I have a very bad case of Town Avoidance Disorder. We have no applesauce. We are out of potatoes. And onions. And fruit. We have two bags of frozen vegetables left in the freezer. When we’re out of flour or milk I call my husband and ask him to pick it up. Oh and some cheese. You’re out anyway. Do you mind?
I hate town. I hate stores. I’m ok with restaurants if they have real food because I like people asking me what I want, giving it to me and cleaning up afterwards. Stores have too many things. Towns have too many stores.
I like one grocery store, one clothing store, one hardware store . . . you get the idea. My really favorite idea is to only use the general store three miles down the road. I dream about giving them a list of my essentials (whole wheat flour, macaroni noodles, canned peaches in fruit juice . . .) and only ever going there. Ever. It is a beautiful dream. The owners are in their eighties and are trying to sell. Their fiftyish daughters are keeping the place going until then.
Change like this irritates me. Despite the cost, I buy gas there pretty often because it isn’t in town. I pump my own where they can’t even see me from the window, then go in and tell them how much I owe them. Why are they selling? What is wrong with eighty year olds these days?
Then there is Sears. I picked Sears as my store for things I can’t get second hand. I have gotten used to them and I like their socks. Children can wear them until they lose them. No spontaneous dismemberment at three weeks. Recently, I heard that Sears Canada is changing? closing? I don’t remember the details, but I didn’t like it. I don’t know who to make my store if they leave. It is too hard to think about, so I won’t. Since I go there at least three times a year, they may forget to contact me when the doors finally shut. If they remember me it’s because the clerks think I speak in tongues. No thank you, I say to always offered Sears card. Slowly I explain that paying in cash means you only spend what you actually have. This causes a lot of blinking and polite laughter, kind of how you treat nice crazy people.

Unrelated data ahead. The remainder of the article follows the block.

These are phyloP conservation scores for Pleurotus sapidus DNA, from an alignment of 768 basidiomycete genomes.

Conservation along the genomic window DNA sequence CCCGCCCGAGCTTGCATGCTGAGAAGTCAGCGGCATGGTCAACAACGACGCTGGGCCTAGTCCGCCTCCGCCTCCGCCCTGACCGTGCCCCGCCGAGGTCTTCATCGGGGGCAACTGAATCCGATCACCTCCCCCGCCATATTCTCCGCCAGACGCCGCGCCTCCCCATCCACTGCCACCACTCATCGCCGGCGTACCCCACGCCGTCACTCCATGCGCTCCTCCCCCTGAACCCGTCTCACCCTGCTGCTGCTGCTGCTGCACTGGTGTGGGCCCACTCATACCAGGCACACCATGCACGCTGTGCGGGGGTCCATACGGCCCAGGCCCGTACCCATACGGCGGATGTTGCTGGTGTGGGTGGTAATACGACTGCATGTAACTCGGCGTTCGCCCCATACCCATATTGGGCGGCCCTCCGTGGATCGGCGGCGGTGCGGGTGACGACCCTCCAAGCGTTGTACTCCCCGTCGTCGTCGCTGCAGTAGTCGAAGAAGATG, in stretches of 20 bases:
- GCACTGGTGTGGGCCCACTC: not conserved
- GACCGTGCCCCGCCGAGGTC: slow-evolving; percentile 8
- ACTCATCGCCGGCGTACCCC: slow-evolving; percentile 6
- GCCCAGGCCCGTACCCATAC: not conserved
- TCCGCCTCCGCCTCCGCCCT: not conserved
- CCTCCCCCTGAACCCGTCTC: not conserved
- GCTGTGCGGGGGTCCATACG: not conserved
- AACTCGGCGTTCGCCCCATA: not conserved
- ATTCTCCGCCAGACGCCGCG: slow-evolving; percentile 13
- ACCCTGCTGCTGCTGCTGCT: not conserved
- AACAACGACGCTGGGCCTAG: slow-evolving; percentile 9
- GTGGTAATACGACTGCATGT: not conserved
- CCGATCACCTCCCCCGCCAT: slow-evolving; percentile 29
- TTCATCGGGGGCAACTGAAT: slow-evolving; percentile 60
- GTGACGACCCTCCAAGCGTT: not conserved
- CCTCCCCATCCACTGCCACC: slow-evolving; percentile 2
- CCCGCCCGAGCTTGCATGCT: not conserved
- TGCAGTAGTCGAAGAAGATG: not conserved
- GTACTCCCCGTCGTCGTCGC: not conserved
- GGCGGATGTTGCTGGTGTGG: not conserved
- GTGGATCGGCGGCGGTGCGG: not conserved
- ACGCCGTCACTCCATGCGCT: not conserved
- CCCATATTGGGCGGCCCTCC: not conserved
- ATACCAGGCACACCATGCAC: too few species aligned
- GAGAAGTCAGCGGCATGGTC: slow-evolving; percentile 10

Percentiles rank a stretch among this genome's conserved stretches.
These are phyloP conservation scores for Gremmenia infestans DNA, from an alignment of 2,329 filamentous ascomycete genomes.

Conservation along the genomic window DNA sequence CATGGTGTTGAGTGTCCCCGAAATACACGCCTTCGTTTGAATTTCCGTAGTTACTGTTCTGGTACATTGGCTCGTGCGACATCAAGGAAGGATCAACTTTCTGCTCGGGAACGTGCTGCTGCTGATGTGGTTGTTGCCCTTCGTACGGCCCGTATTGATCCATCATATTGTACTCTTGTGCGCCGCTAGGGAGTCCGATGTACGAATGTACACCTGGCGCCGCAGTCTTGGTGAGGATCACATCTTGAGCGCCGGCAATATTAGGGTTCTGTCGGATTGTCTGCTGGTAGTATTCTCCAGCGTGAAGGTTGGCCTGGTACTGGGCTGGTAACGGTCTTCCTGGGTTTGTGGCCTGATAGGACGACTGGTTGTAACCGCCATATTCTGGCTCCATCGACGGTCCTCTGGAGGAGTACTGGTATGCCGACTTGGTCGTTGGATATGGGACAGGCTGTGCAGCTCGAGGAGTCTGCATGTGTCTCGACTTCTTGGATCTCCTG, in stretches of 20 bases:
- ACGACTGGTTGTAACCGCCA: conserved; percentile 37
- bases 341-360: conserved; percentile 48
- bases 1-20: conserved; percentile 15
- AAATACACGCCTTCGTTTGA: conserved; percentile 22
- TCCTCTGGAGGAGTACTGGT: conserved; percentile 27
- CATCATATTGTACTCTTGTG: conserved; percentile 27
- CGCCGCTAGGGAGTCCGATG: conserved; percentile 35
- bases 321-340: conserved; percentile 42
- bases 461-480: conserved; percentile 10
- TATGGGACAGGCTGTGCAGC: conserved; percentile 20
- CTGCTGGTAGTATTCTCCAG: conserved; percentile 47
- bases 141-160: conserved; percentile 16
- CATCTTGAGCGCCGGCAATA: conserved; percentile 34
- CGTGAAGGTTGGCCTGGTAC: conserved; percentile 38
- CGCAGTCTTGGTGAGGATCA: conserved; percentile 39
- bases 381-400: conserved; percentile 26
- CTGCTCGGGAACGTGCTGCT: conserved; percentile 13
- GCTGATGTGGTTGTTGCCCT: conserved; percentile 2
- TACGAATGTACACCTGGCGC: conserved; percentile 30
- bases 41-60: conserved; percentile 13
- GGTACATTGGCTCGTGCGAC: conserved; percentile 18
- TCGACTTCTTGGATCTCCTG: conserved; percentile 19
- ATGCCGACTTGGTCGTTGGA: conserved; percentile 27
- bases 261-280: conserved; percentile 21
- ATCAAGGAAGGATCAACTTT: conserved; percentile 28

I could find town interesting like a museum if I could get past not wanting to be in a car. Going to town means doing nothing for a lot of minutes in a row. What did you do this morning? I went to town. What did you get? Groceries.
That’s it? Two hours for one word on a list? Plus the air does not breathe right in those towns. Going to town is very, highly, extremely, unsatisfying. (Unless I’m having a stand-up-to- excessive-descriptor-words day, then it is merely unpleasant.)